This course examines the relationship between borders, race, and citizenship in a US context. In a political climate in which phrases such as the “Refugee Crisis,” the “Border War,” and the so-called “Muslim Ban,” have been deployed, it is more important than ever for students to understand the shifting grounds of contemporary immigration policy and its historical genealogy. Throughout this two-week course, students will analyze categories of the “citizen,” the “refugee” and the “immigrant,” and how each is represented within contemporary political, cultural, and popular contexts in the United States. At its core, this course offers a comparative analysis of the ways in which many ethnic groups in the 20th century encountered—and at times, challenged—various geographic and political borderlands.
The first half of the course offers a survey history of the Mexican and Canadian Borders. The mythic nature of the US Mexico and Canadian borders will then be contrasted with the reality of their increased militarization and present day function. We will both read and debate key legal cases and policy changes in immigrant and refugee studies, ranging from the 1924 Johnson-Reed Act to the current debate over the Deferred Action for Childhood Arrivals (DACA) policy. The second half of the course considers various sites of “ambiguous belonging” within the United States. Here, students will consider the multitude of geographic and legal “states of exception” within the US: from interrogation rooms within Angel Island, to contemporary Cambodian refugee housing in the Bronx, to the camps of Japanese Incarceration in World War II, to the proliferation of US “black sites” such as Guantanamo Bay during the War on Terror. Students will apply this understanding to current events and as they develop their own Action Plan.
This course provides a comprehensive foundation for future studies in a wide range of interdisciplinary humanities and social science fields including: history, anthropology, public policy, American studies, political science, and legal studies. Students with a wide array of career interests will find the course material relevant and applicable.
This course is part of the Leadership Institute, a two-week academic program that helps students cultivate the knowledge, skills, and attitudes associated with effective and socially responsible leadership. This unique program consists of three integrated elements: academic content, leadership development, and the Action Plan. Our students are thoughtful and compassionate youth who are interested in social issues and creating positive change. Enrollment in this program requires several hours of online engagement prior to campus arrival. This online participation may be completed at any time where internet access is available. Once on campus, participants can look forward to full days in a community of engaged and curious learners.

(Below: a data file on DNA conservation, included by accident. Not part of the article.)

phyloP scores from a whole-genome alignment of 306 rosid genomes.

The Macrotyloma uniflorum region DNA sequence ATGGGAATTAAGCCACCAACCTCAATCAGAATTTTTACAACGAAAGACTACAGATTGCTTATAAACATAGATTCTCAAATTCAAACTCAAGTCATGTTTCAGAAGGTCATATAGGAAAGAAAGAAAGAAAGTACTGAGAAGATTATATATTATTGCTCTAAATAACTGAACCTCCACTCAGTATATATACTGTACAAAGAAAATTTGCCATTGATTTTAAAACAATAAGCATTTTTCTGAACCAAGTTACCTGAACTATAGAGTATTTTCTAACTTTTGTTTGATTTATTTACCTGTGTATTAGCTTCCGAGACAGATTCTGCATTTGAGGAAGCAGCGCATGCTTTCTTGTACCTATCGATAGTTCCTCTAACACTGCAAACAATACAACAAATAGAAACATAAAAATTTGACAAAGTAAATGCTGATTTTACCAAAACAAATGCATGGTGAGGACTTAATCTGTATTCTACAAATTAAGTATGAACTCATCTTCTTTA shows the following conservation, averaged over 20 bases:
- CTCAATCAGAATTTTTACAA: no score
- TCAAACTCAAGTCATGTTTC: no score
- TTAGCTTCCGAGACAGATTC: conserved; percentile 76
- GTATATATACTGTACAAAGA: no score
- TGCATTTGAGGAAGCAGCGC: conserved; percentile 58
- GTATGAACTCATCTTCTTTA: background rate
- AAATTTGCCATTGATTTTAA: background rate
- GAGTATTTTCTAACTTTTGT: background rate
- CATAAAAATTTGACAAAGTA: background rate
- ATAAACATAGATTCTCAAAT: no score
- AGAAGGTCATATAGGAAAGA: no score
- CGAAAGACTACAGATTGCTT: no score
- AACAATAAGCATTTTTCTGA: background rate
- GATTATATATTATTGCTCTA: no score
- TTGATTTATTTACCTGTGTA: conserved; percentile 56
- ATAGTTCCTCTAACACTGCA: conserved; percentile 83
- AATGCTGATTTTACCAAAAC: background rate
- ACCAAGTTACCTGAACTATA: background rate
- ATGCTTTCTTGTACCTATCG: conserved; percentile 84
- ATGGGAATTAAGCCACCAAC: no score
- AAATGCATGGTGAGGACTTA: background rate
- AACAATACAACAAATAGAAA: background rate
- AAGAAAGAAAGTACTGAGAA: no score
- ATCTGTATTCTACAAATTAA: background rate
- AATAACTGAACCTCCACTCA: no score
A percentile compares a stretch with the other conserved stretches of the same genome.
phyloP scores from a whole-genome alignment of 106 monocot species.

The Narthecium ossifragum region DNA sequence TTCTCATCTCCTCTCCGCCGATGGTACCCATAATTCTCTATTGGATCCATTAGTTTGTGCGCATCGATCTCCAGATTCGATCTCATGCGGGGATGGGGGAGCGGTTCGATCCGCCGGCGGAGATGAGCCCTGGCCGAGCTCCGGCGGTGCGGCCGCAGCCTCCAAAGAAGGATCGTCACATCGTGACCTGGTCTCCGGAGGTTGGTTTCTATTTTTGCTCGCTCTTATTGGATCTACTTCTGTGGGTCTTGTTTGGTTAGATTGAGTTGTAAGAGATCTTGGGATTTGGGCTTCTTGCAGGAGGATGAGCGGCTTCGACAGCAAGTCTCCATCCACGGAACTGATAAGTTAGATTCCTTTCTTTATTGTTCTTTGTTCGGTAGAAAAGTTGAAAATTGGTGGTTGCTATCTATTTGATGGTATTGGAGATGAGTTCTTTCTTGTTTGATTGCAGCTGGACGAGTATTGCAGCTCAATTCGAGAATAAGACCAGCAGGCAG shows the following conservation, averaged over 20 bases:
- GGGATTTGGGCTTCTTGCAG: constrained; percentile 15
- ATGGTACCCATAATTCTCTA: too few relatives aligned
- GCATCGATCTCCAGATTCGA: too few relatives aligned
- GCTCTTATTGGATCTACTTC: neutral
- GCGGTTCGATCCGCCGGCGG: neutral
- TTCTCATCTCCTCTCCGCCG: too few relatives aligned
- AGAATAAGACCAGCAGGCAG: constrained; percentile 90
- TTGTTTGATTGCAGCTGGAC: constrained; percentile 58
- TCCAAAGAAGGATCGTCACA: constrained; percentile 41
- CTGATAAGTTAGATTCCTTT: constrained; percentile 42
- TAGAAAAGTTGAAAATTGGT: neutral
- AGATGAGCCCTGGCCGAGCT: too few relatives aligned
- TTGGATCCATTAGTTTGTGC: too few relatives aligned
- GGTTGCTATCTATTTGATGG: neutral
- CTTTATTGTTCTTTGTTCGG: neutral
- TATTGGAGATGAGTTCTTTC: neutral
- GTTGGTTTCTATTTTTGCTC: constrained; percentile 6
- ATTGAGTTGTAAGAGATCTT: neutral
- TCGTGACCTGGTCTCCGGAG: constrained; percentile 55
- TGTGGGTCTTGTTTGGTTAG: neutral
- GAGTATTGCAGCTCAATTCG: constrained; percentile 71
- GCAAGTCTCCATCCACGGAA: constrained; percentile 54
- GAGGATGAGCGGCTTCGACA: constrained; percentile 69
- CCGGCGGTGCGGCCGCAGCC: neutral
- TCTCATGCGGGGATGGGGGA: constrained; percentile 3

Additional programmatic information may be found here.
Prerequisites: None required.
Nicole Sintetos is a PhD candidate in American Studies at Brown University, where her scholarship considers the interplay of race, empire, and technology in the 20th century. Her dissertation project, “Reclamation: Race, Labor, and the Making of Settler States” is an environmental history of Tule Lake Segregation Center. She has been a contributing scholar and writer for The Choice Program ; a program that draws on scholarship from Brown University to produce innovative curriculum and videos for secondary school audiences. Before coming to Brown, she taught high school English and History at the Dublin School in New Hampshire.
Two-week non-credit residential program focused on socially responsible leadership and creating positive change. For students completing grades 9-12 by June 2020.Visit Program Page Information Sessions Learn How to Apply